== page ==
Ex-diplomat to head Mali reconciliation commission

Mali's interim president on Saturday appointed a former government minister and retired ambassador to head a new commission tasked with fostering reconciliation in the conflict-torn west African nation.

Interim leader Dioncounda Traore named Mohamed Salia Sokona to chair the recently created Dialogue and Reconciliation Commission (DRC).

Sokona was armed forces minister from 1997 to 2000 and Mali's ambassador to Burkina Faso and Niger from 2000 to 2003, then to France until 2010.

Toure Oumou Traore, who heads a coalition of women's groups, becomes first vice-chairman of the commission, while Meti Ag Mohamed Rhissa, a customs officer from the minority Tuareg group, is second vice-chairman.

Announcing the setting up of the DRC on March 6, the government said it would have 30 members in addition to the chairman and two vice-chairmen. A source close to the president's office told AFP that the names of the other members would be made known next week.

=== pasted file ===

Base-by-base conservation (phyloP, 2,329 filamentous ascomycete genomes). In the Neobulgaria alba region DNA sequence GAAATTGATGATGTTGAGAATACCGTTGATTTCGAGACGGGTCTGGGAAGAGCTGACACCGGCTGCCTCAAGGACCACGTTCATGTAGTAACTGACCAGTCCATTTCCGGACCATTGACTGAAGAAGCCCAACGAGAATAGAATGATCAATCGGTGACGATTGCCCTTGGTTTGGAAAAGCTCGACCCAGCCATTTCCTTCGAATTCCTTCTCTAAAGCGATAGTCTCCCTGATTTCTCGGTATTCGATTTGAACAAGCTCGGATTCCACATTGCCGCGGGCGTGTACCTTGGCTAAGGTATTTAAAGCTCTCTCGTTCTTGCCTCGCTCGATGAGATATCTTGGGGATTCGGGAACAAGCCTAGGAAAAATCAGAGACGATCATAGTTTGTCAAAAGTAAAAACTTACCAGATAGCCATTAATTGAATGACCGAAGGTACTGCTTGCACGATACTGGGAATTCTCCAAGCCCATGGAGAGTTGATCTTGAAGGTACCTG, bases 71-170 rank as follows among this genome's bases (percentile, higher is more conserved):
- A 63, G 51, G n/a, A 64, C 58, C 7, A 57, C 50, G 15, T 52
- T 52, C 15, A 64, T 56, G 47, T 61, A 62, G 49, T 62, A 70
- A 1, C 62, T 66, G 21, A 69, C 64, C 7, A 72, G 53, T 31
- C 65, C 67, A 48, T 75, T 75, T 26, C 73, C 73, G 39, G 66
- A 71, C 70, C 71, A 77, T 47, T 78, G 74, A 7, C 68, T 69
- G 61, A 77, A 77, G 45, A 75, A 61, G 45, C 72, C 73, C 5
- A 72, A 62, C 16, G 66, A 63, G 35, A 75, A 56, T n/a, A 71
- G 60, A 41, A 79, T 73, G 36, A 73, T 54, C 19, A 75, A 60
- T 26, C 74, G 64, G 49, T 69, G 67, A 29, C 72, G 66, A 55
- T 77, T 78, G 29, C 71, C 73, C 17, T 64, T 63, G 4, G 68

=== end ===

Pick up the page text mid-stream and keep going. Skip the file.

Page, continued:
The DRC's mission, according to the government, is to "seek reconciliation between all the Malian communities through dialogue."

Mali was split in two last year after army captain Amadou Sanogo led a group of mid-level officers to overthrow then-president Amadou Toumani Toure on March 22, upending what had been considered one of west Africa's most stable democracies.

The coup paved the way for Al-Qaeda-linked Islamist militants to seize vast swathes of northern Mali, prompting a military intervention by French and African troops launched on January 11.

The French-led operation has chased the rebels from the region's main cities.

However, fighting continues in desert areas of northeastern Mali, where armed Islamists are entrenched, and many obstacles still block Traore's plan to hold elections in July.